Reproduction from the Collection of Revolutionary Spaces
1883.0097

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The Bloody Massacre
The Bloody Massacre

THE BLOODY MASSACRE
Paul Revere (1735-1818)1770
Engraving and etching, hand colored
Reproduction courtesy of the Metropolitan Museum of Art, New York

Click images to view larger.

 

Victims' Coffins from The Boston Gazette
Victims’ Coffins from The Boston Gazette

VICTIMS’ COFFINS FROM THE BOSTON GAZETTE
March 12, 1770

Reproduction from the Collection of Revolutionary Spaces
1962.0037.001

A Mixed Embrace

John Adams (1735-1826) was conflicted about whether Attucks was a leader of the mob or a martyr for the cause.

In public, Adams turned his back on Attucks. As the defense attorney for the British soldiers, Adams presented Attucks as a terrifying figure who led an intimidating and angry crowd to the Customs House. He cast Attucks and his fellow victim, Irishman Patrick Carr, as outsiders who were different from the “good people” of Boston. Adams’s goal was to distance Boston from the deaths, which would give town leaders room to repair the fraying relationship with Britain.

“He had hardiness enough to fall in upon them, and with one hand took hold of a bayonet, and with the other knocked the man down: This was the behaviour of Attucks; to whose mad behaviour, in all probability, the dreadful carnage of that night, is chiefly to be ascribed.”

– John Adams, summation to the court in the trial of the soldiers, December 3, 1770.

 
Just a few years later, however, Adams privately found inspiration in Attucks’s actions when independence became a possibility in people’s minds. Within this context, Adams vented his frustrations in an unpublished letter to Governor Thomas Hutchinson (1711-1780). Writing in the voice of the Massacre victims, he condemned Hutchinson for actions that led to the murders of patriotic Americans. Adams signed his letter “Chrispus Attucks.”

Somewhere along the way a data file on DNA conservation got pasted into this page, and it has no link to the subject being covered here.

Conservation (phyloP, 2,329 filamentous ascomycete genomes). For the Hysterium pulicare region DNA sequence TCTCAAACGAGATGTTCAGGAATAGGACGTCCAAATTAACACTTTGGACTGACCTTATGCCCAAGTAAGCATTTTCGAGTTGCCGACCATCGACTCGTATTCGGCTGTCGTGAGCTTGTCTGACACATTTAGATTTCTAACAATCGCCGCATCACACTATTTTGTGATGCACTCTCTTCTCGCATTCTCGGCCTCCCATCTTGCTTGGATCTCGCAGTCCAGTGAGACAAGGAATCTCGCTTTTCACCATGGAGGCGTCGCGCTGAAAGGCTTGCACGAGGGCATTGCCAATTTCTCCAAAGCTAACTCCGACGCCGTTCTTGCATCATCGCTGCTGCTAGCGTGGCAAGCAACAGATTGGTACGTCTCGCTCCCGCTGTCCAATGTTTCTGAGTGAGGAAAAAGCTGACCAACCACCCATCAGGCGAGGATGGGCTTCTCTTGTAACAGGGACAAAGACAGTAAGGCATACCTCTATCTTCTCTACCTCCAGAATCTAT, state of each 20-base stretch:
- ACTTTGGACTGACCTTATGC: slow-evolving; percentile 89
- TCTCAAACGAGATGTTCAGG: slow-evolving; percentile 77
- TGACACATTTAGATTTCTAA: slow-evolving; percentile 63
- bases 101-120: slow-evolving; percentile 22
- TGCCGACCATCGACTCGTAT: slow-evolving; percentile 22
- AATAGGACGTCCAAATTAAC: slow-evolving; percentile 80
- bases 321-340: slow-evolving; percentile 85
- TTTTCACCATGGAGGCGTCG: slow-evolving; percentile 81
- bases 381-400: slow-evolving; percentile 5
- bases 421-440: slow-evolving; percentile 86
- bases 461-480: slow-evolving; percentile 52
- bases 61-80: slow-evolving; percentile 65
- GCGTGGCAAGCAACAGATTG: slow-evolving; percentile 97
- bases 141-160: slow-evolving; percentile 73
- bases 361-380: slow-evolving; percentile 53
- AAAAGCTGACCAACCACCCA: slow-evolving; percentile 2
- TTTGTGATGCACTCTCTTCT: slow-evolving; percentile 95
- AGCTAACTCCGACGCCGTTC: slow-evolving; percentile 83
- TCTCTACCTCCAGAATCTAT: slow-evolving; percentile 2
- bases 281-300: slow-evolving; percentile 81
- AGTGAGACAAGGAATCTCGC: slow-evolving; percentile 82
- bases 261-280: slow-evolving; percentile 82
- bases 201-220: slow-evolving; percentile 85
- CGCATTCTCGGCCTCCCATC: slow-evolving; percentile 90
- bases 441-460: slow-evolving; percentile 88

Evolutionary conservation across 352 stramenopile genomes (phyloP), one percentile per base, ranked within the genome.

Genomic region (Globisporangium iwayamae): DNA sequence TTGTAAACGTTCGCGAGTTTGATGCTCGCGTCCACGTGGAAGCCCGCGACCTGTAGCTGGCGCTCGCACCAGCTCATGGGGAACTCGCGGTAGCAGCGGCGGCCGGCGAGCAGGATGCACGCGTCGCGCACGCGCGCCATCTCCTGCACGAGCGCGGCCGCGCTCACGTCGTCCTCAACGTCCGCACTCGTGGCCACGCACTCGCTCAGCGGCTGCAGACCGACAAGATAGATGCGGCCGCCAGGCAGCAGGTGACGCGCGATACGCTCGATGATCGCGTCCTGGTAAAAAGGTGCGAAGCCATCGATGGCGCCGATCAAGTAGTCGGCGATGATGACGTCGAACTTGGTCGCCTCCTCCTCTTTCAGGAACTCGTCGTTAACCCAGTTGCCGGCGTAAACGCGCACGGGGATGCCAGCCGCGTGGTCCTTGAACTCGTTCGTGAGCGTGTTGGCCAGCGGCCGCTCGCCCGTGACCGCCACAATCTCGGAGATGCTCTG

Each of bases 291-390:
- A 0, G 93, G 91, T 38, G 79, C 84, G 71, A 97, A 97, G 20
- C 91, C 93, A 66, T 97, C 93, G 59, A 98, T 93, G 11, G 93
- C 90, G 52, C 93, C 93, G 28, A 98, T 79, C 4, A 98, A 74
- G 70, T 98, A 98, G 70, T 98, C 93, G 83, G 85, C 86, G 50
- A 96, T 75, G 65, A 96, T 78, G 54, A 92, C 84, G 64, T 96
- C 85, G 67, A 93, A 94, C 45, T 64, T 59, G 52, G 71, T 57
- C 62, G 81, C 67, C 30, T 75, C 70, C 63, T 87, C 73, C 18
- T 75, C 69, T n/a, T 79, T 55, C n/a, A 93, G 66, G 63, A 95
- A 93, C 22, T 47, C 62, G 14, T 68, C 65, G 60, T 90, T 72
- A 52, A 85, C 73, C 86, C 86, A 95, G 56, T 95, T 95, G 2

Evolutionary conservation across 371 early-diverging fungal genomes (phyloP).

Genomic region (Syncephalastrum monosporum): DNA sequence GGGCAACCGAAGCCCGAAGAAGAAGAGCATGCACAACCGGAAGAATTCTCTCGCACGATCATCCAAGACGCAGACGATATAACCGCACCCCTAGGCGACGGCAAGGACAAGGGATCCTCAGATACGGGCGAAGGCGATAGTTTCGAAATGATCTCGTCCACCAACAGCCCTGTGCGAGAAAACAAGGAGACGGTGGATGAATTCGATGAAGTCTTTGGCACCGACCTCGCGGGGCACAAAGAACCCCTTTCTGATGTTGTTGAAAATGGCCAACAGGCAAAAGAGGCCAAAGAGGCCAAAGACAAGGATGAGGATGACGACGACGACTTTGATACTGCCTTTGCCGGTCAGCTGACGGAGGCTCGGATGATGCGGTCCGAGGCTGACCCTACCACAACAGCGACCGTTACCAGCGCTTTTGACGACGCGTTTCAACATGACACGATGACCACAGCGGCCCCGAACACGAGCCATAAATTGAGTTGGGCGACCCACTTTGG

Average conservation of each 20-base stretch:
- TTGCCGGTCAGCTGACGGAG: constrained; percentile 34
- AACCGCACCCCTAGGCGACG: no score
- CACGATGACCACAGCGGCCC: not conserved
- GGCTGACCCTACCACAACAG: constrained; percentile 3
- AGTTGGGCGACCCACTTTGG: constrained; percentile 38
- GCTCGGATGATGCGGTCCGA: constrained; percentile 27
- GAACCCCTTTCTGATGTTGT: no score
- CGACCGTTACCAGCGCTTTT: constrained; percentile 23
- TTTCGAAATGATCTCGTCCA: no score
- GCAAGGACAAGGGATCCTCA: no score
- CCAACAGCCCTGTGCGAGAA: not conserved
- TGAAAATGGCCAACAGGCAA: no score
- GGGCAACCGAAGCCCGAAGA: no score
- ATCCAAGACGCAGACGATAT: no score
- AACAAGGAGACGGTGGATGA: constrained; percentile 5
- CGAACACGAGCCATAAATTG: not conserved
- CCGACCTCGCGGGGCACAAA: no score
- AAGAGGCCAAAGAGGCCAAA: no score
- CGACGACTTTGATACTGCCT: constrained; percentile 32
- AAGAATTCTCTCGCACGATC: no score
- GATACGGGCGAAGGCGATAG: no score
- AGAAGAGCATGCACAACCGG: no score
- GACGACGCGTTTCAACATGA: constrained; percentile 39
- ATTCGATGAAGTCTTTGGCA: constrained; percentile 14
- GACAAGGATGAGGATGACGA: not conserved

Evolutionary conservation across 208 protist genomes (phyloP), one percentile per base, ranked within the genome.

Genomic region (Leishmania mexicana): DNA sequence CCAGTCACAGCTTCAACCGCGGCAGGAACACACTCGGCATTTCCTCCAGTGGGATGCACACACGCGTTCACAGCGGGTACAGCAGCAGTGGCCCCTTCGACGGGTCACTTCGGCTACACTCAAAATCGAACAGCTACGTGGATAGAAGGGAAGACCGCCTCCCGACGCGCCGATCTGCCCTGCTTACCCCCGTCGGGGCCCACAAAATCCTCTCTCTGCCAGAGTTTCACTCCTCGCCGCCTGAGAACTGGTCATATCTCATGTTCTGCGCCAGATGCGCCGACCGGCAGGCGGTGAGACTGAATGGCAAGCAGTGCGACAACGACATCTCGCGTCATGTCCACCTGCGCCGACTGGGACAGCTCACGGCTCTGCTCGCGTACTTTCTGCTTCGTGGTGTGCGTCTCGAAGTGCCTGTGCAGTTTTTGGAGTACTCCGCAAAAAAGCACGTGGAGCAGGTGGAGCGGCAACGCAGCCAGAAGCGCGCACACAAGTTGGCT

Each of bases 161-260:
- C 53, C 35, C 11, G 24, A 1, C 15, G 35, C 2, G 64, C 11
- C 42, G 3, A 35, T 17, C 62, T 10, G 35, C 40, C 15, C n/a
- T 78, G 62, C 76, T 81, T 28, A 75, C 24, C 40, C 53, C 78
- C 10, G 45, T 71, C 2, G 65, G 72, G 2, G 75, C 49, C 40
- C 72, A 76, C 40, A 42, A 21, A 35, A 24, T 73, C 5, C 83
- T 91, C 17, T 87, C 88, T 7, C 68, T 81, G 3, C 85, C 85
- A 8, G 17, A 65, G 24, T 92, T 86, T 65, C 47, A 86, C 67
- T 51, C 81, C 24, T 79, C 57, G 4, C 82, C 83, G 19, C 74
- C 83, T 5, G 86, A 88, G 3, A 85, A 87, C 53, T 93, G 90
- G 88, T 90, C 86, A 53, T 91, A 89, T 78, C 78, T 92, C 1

“You will hear from Us with Astonishment. You ought to hear from Us with Horror. You are chargeable before God and Man, with our Blood… You will hear further from Us hereafter.

– Chrispus Attucks”

John Adams, personal diary entry, July 19 or 26, 1773.

 

John Adams
John Adams

JOHN ADAMS
Gilbert Stuart (1755-1828)

c. 1800/1815
Oil on canvas
Reproduction courtesy of the National Gallery of Art,
Gift of Mrs. Robert Homans

A New Tradition

Starting in 1771, Bostonians held an annual oration each March to commemorate the Massacre. Thousands gathered at the Old South Meeting House during the 1770s to hear the town’s most gifted speakers remember the victims and build support for the patriot cause. In these orations, Attucks is not singled out for his role. Instead, he is one of five martyrs defending their liberties.

At the end of the war, the Massacre orations were replaced in the town by an annual reading of the Declaration of Independence. The memory of the orations and Attucks largely faded away until the mid-19th century, when abolitionists pushed their way onto the center of the national stage.